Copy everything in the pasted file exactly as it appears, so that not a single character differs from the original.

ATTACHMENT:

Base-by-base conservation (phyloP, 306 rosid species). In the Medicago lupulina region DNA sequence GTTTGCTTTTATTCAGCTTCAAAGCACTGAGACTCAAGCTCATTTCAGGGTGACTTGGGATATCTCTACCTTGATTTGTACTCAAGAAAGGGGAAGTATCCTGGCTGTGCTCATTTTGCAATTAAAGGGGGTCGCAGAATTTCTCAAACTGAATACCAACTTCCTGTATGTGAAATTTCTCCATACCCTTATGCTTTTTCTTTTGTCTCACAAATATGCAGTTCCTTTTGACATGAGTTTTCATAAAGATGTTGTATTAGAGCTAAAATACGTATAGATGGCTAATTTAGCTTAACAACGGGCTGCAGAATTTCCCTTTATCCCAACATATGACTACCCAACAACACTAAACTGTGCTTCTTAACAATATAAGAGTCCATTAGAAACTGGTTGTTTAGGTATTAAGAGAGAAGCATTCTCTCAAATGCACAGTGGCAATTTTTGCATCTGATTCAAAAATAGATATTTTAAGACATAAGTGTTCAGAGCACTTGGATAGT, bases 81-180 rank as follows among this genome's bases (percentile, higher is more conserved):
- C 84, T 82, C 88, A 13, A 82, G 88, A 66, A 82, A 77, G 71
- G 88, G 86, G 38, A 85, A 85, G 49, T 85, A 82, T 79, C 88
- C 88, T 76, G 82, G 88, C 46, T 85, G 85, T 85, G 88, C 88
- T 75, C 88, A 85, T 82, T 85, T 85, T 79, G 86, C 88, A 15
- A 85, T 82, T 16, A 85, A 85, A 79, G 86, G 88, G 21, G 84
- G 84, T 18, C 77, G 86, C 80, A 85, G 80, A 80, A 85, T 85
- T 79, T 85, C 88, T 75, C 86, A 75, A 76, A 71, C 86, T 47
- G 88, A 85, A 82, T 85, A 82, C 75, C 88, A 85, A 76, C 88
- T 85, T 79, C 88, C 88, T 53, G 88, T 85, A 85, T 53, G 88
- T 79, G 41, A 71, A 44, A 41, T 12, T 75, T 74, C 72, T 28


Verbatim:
Base-by-base conservation (phyloP, 306 rosid species). In the Medicago lupulina region DNA sequence GTTTGCTTTTATTCAGCTTCAAAGCACTGAGACTCAAGCTCATTTCAGGGTGACTTGGGATATCTCTACCTTGATTTGTACTCAAGAAAGGGGAAGTATCCTGGCTGTGCTCATTTTGCAATTAAAGGGGGTCGCAGAATTTCTCAAACTGAATACCAACTTCCTGTATGTGAAATTTCTCCATACCCTTATGCTTTTTCTTTTGTCTCACAAATATGCAGTTCCTTTTGACATGAGTTTTCATAAAGATGTTGTATTAGAGCTAAAATACGTATAGATGGCTAATTTAGCTTAACAACGGGCTGCAGAATTTCCCTTTATCCCAACATATGACTACCCAACAACACTAAACTGTGCTTCTTAACAATATAAGAGTCCATTAGAAACTGGTTGTTTAGGTATTAAGAGAGAAGCATTCTCTCAAATGCACAGTGGCAATTTTTGCATCTGATTCAAAAATAGATATTTTAAGACATAAGTGTTCAGAGCACTTGGATAGT, bases 81-180 rank as follows among this genome's bases (percentile, higher is more conserved):
- C 84, T 82, C 88, A 13, A 82, G 88, A 66, A 82, A 77, G 71
- G 88, G 86, G 38, A 85, A 85, G 49, T 85, A 82, T 79, C 88
- C 88, T 76, G 82, G 88, C 46, T 85, G 85, T 85, G 88, C 88
- T 75, C 88, A 85, T 82, T 85, T 85, T 79, G 86, C 88, A 15
- A 85, T 82, T 16, A 85, A 85, A 79, G 86, G 88, G 21, G 84
- G 84, T 18, C 77, G 86, C 80, A 85, G 80, A 80, A 85, T 85
- T 79, T 85, C 88, T 75, C 86, A 75, A 76, A 71, C 86, T 47
- G 88, A 85, A 82, T 85, A 82, C 75, C 88, A 85, A 76, C 88
- T 85, T 79, C 88, C 88, T 53, G 88, T 85, A 85, T 53, G 88
- T 79, G 41, A 71, A 44, A 41, T 12, T 75, T 74, C 72, T 28